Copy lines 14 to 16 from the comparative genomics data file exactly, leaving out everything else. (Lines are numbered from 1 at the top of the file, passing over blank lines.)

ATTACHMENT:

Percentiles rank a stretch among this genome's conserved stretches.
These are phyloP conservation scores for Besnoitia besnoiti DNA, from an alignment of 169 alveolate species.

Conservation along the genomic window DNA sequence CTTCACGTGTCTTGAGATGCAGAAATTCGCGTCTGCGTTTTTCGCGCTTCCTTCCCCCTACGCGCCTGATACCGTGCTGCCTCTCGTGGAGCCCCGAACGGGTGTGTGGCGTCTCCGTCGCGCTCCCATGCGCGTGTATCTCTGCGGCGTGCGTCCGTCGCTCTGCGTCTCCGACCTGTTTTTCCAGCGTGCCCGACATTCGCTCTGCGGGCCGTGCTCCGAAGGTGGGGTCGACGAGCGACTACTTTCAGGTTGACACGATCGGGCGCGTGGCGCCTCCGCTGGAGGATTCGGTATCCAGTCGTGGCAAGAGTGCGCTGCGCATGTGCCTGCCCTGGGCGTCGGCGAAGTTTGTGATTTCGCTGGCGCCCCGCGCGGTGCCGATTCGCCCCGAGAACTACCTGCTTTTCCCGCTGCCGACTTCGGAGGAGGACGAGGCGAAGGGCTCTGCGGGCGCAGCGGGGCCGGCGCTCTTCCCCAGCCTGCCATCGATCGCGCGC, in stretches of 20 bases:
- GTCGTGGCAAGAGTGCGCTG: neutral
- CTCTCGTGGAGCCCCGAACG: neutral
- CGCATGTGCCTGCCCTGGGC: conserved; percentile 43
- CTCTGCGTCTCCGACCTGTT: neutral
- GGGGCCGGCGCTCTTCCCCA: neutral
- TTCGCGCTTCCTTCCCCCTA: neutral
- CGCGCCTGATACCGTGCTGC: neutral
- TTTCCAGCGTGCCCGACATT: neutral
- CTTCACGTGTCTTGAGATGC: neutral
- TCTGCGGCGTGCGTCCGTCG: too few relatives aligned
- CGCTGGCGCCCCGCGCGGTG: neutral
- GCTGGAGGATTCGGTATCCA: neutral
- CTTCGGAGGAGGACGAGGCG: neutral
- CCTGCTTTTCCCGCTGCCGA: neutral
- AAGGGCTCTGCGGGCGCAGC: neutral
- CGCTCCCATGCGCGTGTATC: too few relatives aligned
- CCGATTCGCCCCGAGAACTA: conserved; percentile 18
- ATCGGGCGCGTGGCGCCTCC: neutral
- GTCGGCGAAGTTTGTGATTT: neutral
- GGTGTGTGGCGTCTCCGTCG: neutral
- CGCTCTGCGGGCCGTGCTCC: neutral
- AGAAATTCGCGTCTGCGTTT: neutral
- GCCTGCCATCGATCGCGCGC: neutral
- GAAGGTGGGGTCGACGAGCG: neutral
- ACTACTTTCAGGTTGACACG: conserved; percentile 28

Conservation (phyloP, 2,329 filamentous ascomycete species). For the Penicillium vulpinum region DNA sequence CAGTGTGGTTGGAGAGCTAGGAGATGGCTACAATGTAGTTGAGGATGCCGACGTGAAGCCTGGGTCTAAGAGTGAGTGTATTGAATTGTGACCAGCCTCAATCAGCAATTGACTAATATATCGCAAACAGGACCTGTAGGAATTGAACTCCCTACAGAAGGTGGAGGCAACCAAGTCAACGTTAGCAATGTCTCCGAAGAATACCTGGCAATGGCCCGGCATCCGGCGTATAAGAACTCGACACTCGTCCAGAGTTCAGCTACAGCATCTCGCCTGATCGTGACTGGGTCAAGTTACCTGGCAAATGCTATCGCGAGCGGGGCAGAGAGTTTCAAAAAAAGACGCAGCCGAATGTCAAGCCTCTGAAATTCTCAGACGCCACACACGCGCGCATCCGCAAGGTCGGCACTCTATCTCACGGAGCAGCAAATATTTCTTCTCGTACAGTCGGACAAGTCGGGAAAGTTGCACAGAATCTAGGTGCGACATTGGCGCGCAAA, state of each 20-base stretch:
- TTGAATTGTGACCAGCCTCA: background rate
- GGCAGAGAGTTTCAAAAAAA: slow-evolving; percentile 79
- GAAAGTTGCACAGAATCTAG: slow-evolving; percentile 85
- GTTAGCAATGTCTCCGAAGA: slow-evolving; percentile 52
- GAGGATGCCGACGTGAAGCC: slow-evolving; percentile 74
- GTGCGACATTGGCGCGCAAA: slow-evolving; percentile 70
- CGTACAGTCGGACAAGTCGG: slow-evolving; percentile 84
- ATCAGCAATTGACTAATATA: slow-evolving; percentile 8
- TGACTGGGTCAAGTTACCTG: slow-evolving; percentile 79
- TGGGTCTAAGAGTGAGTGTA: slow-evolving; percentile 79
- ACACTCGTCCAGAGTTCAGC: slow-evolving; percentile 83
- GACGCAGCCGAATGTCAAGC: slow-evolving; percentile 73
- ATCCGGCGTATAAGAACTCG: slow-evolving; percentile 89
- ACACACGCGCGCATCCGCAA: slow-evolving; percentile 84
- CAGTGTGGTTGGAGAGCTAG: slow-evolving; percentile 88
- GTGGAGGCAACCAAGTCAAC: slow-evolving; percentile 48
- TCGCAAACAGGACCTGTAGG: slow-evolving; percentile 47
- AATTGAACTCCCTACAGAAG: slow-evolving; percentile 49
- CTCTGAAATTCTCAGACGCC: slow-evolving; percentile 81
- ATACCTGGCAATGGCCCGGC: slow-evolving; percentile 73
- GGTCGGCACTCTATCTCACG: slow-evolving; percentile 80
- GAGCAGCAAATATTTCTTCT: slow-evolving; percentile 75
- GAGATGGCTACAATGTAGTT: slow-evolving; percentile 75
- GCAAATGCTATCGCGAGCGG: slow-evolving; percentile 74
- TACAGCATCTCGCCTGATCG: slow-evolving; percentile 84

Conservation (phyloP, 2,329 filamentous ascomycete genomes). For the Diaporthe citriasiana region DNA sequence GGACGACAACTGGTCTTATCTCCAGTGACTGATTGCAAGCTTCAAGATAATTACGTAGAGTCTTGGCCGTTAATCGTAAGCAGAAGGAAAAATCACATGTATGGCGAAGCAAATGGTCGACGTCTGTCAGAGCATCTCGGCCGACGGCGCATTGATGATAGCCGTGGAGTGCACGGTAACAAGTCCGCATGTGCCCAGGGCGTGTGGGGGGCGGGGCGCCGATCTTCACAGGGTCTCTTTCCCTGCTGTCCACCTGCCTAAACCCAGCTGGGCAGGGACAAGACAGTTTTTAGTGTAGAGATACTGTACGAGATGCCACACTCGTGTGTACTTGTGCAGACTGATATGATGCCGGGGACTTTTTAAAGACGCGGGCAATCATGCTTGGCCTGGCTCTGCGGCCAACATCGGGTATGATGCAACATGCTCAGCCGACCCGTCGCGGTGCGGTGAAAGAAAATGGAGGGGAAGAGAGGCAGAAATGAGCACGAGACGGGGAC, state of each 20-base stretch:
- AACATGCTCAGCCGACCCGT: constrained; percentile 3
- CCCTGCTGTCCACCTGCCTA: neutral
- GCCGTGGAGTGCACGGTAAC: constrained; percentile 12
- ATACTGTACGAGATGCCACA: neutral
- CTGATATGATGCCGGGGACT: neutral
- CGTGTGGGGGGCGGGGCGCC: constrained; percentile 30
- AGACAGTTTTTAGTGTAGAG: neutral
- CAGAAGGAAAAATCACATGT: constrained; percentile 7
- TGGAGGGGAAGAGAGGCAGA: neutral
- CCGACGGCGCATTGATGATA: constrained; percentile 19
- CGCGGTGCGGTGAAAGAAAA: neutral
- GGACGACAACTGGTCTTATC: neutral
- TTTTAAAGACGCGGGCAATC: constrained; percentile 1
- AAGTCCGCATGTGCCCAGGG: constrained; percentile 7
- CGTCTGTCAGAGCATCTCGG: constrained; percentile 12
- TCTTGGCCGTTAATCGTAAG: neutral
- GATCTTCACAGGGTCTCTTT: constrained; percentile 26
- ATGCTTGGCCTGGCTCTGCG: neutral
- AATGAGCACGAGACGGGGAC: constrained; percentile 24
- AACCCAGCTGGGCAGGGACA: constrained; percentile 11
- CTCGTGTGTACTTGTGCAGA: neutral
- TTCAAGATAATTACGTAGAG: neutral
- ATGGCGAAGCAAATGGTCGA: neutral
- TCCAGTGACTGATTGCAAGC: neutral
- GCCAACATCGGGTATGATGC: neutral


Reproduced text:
- CGCTGGCGCCCCGCGCGGTG: neutral
- GCTGGAGGATTCGGTATCCA: neutral
- CTTCGGAGGAGGACGAGGCG: neutral